With final designs coming around the bend, the long and winding road toward solidifying the various components of the oft-discussed West Waukesha Bypass Project are starting to come together.
As a prelude to solidified designs, several city, county and state officials gathered Wednesday, April 6, for an open house and meeting to discuss the plans, to date, and next steps. The event, fittingly, took place at Waukesha West High School, in the heart of the impacted area.
Three agencies across different levels of government are overseeing different components of the bypass project, which is scheduled to begin construction in about a year.
New design elements
The city of Waukesha is designing and constructing a segment from Rolling Ridge Drive to Northview Road, while Waukesha County officials are overseeing the design and construction of a segment from Northview Road to Fiddlers Creek Drive, south of Summit Avenue.
The state Department of Transportation is overseeing the balance of the project, from Fiddlers Creek Drive to state Highway 59.
The agencies have been refining plans for the bypass in recent years as cost considerations and resident feedback have entered the equation.
One of the most notable changes, unveiled at the April 6 meeting, is a so-called rotated alignment of the bypass in the Pebble Creek area. This falls within the county's auspices of the project and has been altered to address concerns raised by the U.S. Environmental Protection Agency and the Army Corps of Engineers.
The Pebble Creek portion of the project falls just north and south of Sunset Drive. Gary Evans, a manager of the county's highway engineering department, said the revisions are intended to reduce wetland impacts by about two acres.
City, county and state officials were on hand at the open house with booths and displays as several hundred attendees visited to learn more about the latest specifications of the overall projects.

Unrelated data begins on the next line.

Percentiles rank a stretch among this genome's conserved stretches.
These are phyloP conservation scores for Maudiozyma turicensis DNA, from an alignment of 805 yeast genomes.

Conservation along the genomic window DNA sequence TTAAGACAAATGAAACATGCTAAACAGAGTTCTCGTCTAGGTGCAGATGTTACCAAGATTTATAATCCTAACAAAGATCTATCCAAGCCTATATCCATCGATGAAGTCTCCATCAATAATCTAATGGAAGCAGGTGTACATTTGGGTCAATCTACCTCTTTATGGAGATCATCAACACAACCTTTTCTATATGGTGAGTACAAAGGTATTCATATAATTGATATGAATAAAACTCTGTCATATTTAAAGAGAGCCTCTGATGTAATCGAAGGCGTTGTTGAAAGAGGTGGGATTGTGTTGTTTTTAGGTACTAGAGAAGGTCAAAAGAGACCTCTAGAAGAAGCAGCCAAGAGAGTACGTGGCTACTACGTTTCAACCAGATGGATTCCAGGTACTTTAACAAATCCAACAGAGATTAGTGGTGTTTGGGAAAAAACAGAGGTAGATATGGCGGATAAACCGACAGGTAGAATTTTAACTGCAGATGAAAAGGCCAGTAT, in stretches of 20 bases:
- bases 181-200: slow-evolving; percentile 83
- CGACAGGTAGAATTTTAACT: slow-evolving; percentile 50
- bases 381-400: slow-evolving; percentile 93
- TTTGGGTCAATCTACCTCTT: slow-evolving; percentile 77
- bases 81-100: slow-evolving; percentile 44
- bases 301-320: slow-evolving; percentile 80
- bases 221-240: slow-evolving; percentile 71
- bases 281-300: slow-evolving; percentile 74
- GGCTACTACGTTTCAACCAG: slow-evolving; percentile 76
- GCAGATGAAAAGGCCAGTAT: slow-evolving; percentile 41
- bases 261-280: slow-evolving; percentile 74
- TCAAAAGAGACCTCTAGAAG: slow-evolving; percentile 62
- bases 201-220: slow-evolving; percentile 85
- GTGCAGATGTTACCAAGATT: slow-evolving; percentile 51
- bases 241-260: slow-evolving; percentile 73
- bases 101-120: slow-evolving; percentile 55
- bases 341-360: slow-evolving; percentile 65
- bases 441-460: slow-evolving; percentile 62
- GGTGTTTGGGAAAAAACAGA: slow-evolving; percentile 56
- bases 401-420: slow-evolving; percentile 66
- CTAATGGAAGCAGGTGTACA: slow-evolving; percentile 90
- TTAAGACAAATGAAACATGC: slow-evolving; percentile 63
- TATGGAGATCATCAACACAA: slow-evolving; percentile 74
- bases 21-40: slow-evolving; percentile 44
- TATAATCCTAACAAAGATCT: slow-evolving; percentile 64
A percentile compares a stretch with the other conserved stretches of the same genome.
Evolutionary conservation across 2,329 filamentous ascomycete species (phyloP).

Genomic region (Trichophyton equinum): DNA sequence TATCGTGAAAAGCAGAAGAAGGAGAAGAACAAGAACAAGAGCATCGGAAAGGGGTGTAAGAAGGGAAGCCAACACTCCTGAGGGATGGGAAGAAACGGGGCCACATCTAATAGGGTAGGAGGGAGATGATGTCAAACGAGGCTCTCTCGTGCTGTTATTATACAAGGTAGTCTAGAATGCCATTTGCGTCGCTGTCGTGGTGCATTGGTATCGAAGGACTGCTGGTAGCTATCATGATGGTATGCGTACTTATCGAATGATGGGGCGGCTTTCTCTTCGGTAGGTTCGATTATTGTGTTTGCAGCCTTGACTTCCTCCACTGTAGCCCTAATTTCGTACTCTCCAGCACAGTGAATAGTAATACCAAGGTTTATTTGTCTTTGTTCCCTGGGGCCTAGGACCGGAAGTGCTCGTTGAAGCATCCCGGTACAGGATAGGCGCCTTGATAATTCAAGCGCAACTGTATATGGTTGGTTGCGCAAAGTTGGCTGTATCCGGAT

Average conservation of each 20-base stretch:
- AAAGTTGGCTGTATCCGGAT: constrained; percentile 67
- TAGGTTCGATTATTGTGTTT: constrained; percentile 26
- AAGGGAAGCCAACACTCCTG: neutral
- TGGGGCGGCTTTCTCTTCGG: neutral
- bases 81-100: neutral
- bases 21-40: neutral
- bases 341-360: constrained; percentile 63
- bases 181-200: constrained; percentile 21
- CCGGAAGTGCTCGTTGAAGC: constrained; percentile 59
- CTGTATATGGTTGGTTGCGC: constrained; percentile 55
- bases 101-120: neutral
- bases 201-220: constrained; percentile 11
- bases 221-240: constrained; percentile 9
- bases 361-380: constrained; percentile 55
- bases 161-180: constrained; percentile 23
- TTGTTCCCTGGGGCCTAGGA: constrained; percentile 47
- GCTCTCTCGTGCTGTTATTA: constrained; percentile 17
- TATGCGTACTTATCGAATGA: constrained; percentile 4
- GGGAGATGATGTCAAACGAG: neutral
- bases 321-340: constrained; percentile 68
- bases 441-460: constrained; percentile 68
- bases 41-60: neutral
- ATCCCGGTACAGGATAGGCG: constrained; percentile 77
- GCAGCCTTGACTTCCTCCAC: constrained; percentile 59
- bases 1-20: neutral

Overarching concerns included noise, how the work will impact the environment, including trees, and the overall logistics of the roadway design.
Residents in the denser portions of the project within the city expressed a range of concerns, including the impact the bypass would have on speed limits.
Margaret Liedtke, a project manager within the city's engineering division, said speed limits in some areas could increase.
"There was a speed study last spring," Liedtke said. "Speed limit signs in some areas could be adjusted."
The bypass project has not been without controversy. One of the most vocal groups has been the Coalition Opposed to West Waukesha Bypass.
One question that arose by a concerned resident during a question-and-answer session was on the steps involved in making decisions. One resident within the impacted area inquired why the issue was not taken to a referendum.
"This is different from a traditional referendum that you'd see for a school or municipality," Evans said.
Infrastructure projects, such as a bypass project are more complex, he said, because they benefit wide swaths of people who do not necessarily live within the impacted area.
Share Your Views
The Wisconsin Department of Transportation, Waukesha County and city of Waukesha are soliciting feedback on the project through Wednesday, April 20. For information on the full scope of the project, visit waukeshabypass.org.
To reach a specific representative:
· Doug Cain, DOT: (262) 548-5603 or firstname.lastname@example.org
· Gary Evens, Waukesha County: (262) 548-7746 or email@example.com
· Margaret Liedtke, city of Waukesha: (262) 524-3589 or firstname.lastname@example.org